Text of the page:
However. performance-based and easy to understand code. been taken to update and expand upon the earlier Regulations. State variations are included in order to accommodate regional needs. The process of replacing prescriptive requirements with performance ones has been continued and will be continued for long time. Compliance may be demonstrated either at the objective level or at the deem-to satisfy solution level. it is an actual code and not a model code. not following the guidance may be used as evidence tending to show non-compliance with the Regulations. Performance Requirements. in many cases. Until the late 1970s Australia did not have a national building code. but the complete package of documents increased well beyond the size of the earlier Regulations. These amplify the functional requirements of the Regulations. In writing the Approved Documents the opportunity has. The first national code was a typical prescriptive code based on the old local regulations. Acceptable Levels of Performance. followed in 1990 by an amended edition. In 1988 the Building Code of Australia (BCA) was published. This approach goes against the original approach of the Conservative Government which favoured cutting down Regulations to the minimum and leaving the rest to designers. Deem-to-Satisfy Solutions. It seems that this approach has been found impractical. The system is working relatively well. In the event of a dispute. but sometimes only say the same thing in different words. The principal Regulations have been cut to a fraction of their former size. 3. however the designers seldom use the freedom the new regulations provide. Not all Approved Documents have them. they give a lot more guidance which may be helpful to a designer. it is much safer for a designer to follow them than not. Unlike the National Building Code of Canada. . This code is well structured but it goes only part way in achieving the objective of being a performance code. Fire regulations in the future will be [14] prescribed in three-level performance terms: Objectives. Although Approved Documents are not the law. probably because it would leave Local Authorities with too little guidance as to acceptable standards. Australian Reform Over the past two decades Australia has been developing a national building code that is acceptable to all states and territories and one that is performance-based. In 1980 work began to develop a new.

including a major effort in the Fire Safety area. causing unpleasant surprises and delays. New Zealand Reform Before the reform. New commitments have been made in 1994 for a higher level of activities. The "menu" options will be assembled from solutions that provide acceptable risk level as evaluated using computer modeling. • The objective of the reform is to achieve a performance code that does not overburden smaller contractors and owners with complexity that usually accompanies design flexibility in performance codes. for those who can not afford or do not need a custom solution.The following is a summary of the characteristics of the Australian reform: • There has been a strong support for the building regulatory system reform among the Australian building owners and the construction industry. as shown in Table 1. millions of dollars have been spent so far and many committees have been created.a true performance based procedure. In 1979 a research project quantified the economic impact of the plethora of building regulations with the result that the representatives of the building industry approached Government and asked to reform the system. Many organizations are involved. • The Australian effort is impressive. for large owners and contractors who can afford advanced engineering. Government set up a review group and in 1986 established the Building Industry Commission to develop a national building code that: • would be performance based. This is to be achieved by creation of two parallel paths . building controls in New Zealand [15] were contained in more than 60 Acts and Regulations by central government plus bylaws issued by 213 local government bodies. such as harbour boards. The reason for this willingness to cope with change has been the perceived high cost of compliance with the old code and a low degree of predictability of the approval process. also had control functions relating to building development. despite receiving decreased funding in recent years. In addition some 400 special purpose bodies. compiled from Australian documents. The table does not show less important players and events. the result of an obsolete regulatory system at the beginning of the reform. • The Australian reform is well advanced. . to large extent. • The high cost of the reform is. and a "menu" of acceptable solutions.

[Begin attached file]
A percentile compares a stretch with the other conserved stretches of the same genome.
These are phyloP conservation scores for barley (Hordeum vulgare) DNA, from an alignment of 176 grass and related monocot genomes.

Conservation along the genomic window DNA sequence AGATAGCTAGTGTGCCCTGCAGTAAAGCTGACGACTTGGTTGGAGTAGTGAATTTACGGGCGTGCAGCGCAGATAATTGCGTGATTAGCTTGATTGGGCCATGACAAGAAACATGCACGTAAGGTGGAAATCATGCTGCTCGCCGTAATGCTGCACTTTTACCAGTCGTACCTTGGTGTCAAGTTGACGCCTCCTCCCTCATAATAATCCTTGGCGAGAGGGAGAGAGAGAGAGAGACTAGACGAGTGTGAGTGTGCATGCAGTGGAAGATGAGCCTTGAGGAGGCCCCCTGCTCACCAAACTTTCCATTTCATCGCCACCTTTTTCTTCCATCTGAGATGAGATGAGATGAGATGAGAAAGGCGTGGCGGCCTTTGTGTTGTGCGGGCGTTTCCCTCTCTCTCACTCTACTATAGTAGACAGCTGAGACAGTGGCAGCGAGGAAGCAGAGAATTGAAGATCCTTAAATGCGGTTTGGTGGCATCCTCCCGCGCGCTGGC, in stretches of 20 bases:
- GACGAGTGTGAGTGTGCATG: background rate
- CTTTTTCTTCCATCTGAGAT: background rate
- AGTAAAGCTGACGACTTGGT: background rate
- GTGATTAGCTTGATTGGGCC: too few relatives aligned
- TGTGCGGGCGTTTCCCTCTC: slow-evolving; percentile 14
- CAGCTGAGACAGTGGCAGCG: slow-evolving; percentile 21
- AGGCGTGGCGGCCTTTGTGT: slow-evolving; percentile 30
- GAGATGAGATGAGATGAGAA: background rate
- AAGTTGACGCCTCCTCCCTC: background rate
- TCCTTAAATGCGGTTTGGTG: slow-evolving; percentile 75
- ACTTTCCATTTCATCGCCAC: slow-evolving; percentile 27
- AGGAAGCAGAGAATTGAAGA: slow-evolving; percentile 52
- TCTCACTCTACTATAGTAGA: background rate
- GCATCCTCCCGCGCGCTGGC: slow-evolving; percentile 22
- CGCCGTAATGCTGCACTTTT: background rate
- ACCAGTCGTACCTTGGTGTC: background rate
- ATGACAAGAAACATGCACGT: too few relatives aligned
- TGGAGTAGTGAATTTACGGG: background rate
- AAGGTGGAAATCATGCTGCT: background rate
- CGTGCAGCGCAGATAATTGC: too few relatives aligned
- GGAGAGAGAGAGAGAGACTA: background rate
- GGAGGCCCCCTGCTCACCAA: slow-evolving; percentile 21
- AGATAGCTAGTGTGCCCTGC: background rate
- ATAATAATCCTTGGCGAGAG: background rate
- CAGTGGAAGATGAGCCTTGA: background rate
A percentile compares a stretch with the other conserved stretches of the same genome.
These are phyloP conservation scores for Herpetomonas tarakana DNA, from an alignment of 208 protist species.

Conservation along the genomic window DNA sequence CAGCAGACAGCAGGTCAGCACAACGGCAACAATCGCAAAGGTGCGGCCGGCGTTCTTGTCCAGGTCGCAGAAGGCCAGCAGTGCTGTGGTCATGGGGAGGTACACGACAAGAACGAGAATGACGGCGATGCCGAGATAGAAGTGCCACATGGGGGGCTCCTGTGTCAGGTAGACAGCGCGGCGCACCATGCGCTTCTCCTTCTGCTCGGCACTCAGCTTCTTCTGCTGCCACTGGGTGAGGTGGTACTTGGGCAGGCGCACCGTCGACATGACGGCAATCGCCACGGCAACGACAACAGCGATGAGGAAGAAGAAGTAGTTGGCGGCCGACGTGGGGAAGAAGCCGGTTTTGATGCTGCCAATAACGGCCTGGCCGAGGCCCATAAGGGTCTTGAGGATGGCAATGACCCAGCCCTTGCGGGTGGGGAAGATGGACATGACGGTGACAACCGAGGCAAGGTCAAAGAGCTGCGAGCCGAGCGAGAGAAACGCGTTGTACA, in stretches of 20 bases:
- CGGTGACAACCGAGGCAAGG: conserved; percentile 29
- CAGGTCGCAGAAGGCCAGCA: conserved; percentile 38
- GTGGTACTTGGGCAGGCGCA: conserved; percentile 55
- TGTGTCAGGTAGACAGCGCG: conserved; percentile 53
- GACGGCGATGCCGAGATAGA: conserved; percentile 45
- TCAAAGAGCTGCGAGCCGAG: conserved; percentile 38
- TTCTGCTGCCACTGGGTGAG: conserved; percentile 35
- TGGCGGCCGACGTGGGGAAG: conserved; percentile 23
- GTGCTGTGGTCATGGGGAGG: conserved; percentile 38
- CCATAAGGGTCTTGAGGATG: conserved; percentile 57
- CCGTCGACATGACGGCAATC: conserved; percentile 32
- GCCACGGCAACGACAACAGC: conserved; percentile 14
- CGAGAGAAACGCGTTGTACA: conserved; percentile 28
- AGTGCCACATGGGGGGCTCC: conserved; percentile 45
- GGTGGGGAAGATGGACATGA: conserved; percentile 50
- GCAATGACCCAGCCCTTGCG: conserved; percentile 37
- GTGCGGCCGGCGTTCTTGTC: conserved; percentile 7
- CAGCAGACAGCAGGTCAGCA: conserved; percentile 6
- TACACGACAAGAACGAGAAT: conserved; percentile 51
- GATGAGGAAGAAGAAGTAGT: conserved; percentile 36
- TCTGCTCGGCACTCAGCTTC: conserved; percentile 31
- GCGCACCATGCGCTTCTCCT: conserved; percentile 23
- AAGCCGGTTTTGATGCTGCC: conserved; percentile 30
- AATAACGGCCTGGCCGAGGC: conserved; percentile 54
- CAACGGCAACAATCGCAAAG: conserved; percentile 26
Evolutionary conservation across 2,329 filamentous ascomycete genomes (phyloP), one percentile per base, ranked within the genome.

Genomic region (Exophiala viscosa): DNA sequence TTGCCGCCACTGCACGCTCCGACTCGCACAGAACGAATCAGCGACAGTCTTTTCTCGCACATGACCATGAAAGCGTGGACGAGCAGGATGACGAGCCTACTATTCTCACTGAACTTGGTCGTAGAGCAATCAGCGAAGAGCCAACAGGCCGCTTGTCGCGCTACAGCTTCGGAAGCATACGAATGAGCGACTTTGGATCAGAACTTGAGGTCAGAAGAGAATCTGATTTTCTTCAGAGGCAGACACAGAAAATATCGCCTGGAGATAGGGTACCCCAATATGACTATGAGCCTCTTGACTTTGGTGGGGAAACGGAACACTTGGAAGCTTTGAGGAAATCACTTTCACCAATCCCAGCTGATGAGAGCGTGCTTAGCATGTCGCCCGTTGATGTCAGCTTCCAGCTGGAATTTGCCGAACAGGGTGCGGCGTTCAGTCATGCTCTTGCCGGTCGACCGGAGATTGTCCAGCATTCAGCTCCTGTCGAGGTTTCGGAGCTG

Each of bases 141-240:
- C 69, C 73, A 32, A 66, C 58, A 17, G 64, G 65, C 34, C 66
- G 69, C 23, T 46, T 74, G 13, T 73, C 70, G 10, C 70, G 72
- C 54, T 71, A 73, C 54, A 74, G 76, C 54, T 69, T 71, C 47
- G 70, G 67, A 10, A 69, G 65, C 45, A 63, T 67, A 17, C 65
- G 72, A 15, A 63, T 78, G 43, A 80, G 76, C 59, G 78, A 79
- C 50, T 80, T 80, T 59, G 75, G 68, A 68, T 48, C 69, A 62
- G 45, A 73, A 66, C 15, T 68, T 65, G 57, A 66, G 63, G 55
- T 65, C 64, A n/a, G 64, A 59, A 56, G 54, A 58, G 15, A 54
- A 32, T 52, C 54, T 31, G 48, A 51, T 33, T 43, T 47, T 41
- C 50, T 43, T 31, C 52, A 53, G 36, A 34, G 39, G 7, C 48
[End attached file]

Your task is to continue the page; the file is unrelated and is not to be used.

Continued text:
Many of these situations arose from a "knee-jerk" reaction to some incident that the regulatory body decided "must never happen again". and • become the single focus of all government intervention in the control of all building activities. or the extent to which the user relied on others for safeguarding their health and safety. or if the regulation should be retained. and the protection of other property i. not as a fundamental starting point of the building code itself. beside the usual health and safety issues. a "shopping list" was developed of all the subjects that were currently regulated or the Commission thought should be regulated. The classification of buildings was based on the degree to which the user had control over compliance. • decide if regulation was essential in the national interest. This implied inclusion of issues such as energy efficiency and barrier-free access. introduced because it had been thought to be a good idea at the time and yet it was impossible to police the requirement. whether the current or potential means of checking for compliance with the regulation was feasible. Instead. This change in emphasis over property protection did not go down well with the insurance industry.• would bind the Crown (government). as in many cases specific provisions apply to most buildings. flood or collapse). reduce the overall cost of regulation. the essence of which was: • question why government should intervene by regulation at all. To assess the above factors. A conclusion from this "shopping list" was that market forces can be relied upon in some circumstances only.e. Reference to the classified uses is made only when absolutely necessary. application was developed. A policy decision was made that the need for any classification system must be driven by the outcome of requirements. when the regulation applied to commercial/industrial uses but not for the domestic situation. . • rely on market forces where these were functioning. • would operate within a suitable legislative framework. for example. • eliminate regulations where possible. These were then evaluated as to whether they were needed at all. nor initially with the NZ Fire Service. whether market forces could achieve the same result and therefore the subject could be deregulated. the objectives were safeguarding users from injury (by fire. This meant a matrix of requirements vs. The emphasis on property protection and safeguarding the investment of the owner was revised totally. The first output of the Commission was an economic framework for future regulation. and • if regulation was necessary. not owned by the owner of the building in question. This latter consideration removed many of the current regulations or bylaws.